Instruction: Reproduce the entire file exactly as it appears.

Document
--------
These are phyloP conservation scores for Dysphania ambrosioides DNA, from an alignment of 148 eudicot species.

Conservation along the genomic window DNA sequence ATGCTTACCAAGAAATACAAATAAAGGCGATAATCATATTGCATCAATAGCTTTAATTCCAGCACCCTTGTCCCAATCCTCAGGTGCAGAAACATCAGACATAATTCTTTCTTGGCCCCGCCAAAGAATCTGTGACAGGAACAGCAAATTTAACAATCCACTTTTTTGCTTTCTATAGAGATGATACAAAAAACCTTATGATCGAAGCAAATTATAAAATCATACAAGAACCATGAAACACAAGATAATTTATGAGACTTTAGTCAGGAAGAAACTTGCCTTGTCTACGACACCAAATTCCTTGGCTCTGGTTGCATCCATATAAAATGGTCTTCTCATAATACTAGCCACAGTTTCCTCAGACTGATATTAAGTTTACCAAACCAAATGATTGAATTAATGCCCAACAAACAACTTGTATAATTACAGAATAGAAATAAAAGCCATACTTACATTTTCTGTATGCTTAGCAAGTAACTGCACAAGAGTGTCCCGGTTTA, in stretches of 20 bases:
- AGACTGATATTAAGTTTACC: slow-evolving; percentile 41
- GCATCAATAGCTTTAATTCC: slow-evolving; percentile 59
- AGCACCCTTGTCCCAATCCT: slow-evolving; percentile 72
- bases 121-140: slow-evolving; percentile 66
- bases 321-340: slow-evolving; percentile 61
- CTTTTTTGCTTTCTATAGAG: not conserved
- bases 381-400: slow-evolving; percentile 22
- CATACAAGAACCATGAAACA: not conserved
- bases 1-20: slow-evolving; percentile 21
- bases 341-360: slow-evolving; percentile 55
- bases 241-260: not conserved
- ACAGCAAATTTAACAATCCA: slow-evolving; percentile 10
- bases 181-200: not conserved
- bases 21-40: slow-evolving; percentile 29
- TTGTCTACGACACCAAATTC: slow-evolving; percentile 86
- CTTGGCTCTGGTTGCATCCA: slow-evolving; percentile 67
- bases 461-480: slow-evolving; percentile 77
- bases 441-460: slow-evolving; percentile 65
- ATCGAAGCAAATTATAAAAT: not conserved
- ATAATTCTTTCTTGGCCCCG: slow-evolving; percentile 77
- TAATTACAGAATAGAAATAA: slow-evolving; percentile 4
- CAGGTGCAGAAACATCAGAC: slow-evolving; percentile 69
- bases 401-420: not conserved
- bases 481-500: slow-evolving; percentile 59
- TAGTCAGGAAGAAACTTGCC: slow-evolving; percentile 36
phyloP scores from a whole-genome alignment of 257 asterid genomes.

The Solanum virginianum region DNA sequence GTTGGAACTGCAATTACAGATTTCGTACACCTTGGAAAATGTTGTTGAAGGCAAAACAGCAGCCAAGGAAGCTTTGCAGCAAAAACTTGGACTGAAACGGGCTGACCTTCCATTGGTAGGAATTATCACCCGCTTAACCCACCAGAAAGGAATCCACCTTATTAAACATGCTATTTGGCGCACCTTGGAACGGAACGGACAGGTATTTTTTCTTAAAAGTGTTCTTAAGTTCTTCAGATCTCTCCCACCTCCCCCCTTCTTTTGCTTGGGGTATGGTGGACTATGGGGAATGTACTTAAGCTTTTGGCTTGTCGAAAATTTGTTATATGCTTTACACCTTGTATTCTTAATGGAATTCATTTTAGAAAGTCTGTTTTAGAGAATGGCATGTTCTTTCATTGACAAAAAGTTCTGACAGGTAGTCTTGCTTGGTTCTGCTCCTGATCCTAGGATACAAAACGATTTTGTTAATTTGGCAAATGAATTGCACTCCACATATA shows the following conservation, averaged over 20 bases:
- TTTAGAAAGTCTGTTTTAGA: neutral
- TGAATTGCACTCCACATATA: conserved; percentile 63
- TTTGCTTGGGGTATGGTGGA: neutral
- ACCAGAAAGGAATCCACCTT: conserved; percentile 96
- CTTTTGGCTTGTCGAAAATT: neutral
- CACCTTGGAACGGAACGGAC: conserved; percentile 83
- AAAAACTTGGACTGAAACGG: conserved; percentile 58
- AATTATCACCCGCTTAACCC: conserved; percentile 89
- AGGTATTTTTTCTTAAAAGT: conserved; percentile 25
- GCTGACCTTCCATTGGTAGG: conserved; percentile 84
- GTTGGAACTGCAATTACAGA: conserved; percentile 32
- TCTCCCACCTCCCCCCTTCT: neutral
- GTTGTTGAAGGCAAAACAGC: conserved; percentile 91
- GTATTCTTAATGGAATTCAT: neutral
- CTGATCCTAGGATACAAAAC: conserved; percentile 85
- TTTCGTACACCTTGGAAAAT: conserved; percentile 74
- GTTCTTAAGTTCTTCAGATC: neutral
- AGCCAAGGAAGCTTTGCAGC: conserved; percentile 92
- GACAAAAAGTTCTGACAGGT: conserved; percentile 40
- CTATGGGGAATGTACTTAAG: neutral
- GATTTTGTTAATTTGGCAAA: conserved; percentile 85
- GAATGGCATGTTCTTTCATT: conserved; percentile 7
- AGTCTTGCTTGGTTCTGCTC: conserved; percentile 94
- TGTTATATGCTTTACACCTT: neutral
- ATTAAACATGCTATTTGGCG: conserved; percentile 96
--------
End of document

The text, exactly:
These are phyloP conservation scores for Dysphania ambrosioides DNA, from an alignment of 148 eudicot species.

Conservation along the genomic window DNA sequence ATGCTTACCAAGAAATACAAATAAAGGCGATAATCATATTGCATCAATAGCTTTAATTCCAGCACCCTTGTCCCAATCCTCAGGTGCAGAAACATCAGACATAATTCTTTCTTGGCCCCGCCAAAGAATCTGTGACAGGAACAGCAAATTTAACAATCCACTTTTTTGCTTTCTATAGAGATGATACAAAAAACCTTATGATCGAAGCAAATTATAAAATCATACAAGAACCATGAAACACAAGATAATTTATGAGACTTTAGTCAGGAAGAAACTTGCCTTGTCTACGACACCAAATTCCTTGGCTCTGGTTGCATCCATATAAAATGGTCTTCTCATAATACTAGCCACAGTTTCCTCAGACTGATATTAAGTTTACCAAACCAAATGATTGAATTAATGCCCAACAAACAACTTGTATAATTACAGAATAGAAATAAAAGCCATACTTACATTTTCTGTATGCTTAGCAAGTAACTGCACAAGAGTGTCCCGGTTTA, in stretches of 20 bases:
- AGACTGATATTAAGTTTACC: slow-evolving; percentile 41
- GCATCAATAGCTTTAATTCC: slow-evolving; percentile 59
- AGCACCCTTGTCCCAATCCT: slow-evolving; percentile 72
- bases 121-140: slow-evolving; percentile 66
- bases 321-340: slow-evolving; percentile 61
- CTTTTTTGCTTTCTATAGAG: not conserved
- bases 381-400: slow-evolving; percentile 22
- CATACAAGAACCATGAAACA: not conserved
- bases 1-20: slow-evolving; percentile 21
- bases 341-360: slow-evolving; percentile 55
- bases 241-260: not conserved
- ACAGCAAATTTAACAATCCA: slow-evolving; percentile 10
- bases 181-200: not conserved
- bases 21-40: slow-evolving; percentile 29
- TTGTCTACGACACCAAATTC: slow-evolving; percentile 86
- CTTGGCTCTGGTTGCATCCA: slow-evolving; percentile 67
- bases 461-480: slow-evolving; percentile 77
- bases 441-460: slow-evolving; percentile 65
- ATCGAAGCAAATTATAAAAT: not conserved
- ATAATTCTTTCTTGGCCCCG: slow-evolving; percentile 77
- TAATTACAGAATAGAAATAA: slow-evolving; percentile 4
- CAGGTGCAGAAACATCAGAC: slow-evolving; percentile 69
- bases 401-420: not conserved
- bases 481-500: slow-evolving; percentile 59
- TAGTCAGGAAGAAACTTGCC: slow-evolving; percentile 36
phyloP scores from a whole-genome alignment of 257 asterid genomes.

The Solanum virginianum region DNA sequence GTTGGAACTGCAATTACAGATTTCGTACACCTTGGAAAATGTTGTTGAAGGCAAAACAGCAGCCAAGGAAGCTTTGCAGCAAAAACTTGGACTGAAACGGGCTGACCTTCCATTGGTAGGAATTATCACCCGCTTAACCCACCAGAAAGGAATCCACCTTATTAAACATGCTATTTGGCGCACCTTGGAACGGAACGGACAGGTATTTTTTCTTAAAAGTGTTCTTAAGTTCTTCAGATCTCTCCCACCTCCCCCCTTCTTTTGCTTGGGGTATGGTGGACTATGGGGAATGTACTTAAGCTTTTGGCTTGTCGAAAATTTGTTATATGCTTTACACCTTGTATTCTTAATGGAATTCATTTTAGAAAGTCTGTTTTAGAGAATGGCATGTTCTTTCATTGACAAAAAGTTCTGACAGGTAGTCTTGCTTGGTTCTGCTCCTGATCCTAGGATACAAAACGATTTTGTTAATTTGGCAAATGAATTGCACTCCACATATA shows the following conservation, averaged over 20 bases:
- TTTAGAAAGTCTGTTTTAGA: neutral
- TGAATTGCACTCCACATATA: conserved; percentile 63
- TTTGCTTGGGGTATGGTGGA: neutral
- ACCAGAAAGGAATCCACCTT: conserved; percentile 96
- CTTTTGGCTTGTCGAAAATT: neutral
- CACCTTGGAACGGAACGGAC: conserved; percentile 83
- AAAAACTTGGACTGAAACGG: conserved; percentile 58
- AATTATCACCCGCTTAACCC: conserved; percentile 89
- AGGTATTTTTTCTTAAAAGT: conserved; percentile 25
- GCTGACCTTCCATTGGTAGG: conserved; percentile 84
- GTTGGAACTGCAATTACAGA: conserved; percentile 32
- TCTCCCACCTCCCCCCTTCT: neutral
- GTTGTTGAAGGCAAAACAGC: conserved; percentile 91
- GTATTCTTAATGGAATTCAT: neutral
- CTGATCCTAGGATACAAAAC: conserved; percentile 85
- TTTCGTACACCTTGGAAAAT: conserved; percentile 74
- GTTCTTAAGTTCTTCAGATC: neutral
- AGCCAAGGAAGCTTTGCAGC: conserved; percentile 92
- GACAAAAAGTTCTGACAGGT: conserved; percentile 40
- CTATGGGGAATGTACTTAAG: neutral
- GATTTTGTTAATTTGGCAAA: conserved; percentile 85
- GAATGGCATGTTCTTTCATT: conserved; percentile 7
- AGTCTTGCTTGGTTCTGCTC: conserved; percentile 94
- TGTTATATGCTTTACACCTT: neutral
- ATTAAACATGCTATTTGGCG: conserved; percentile 96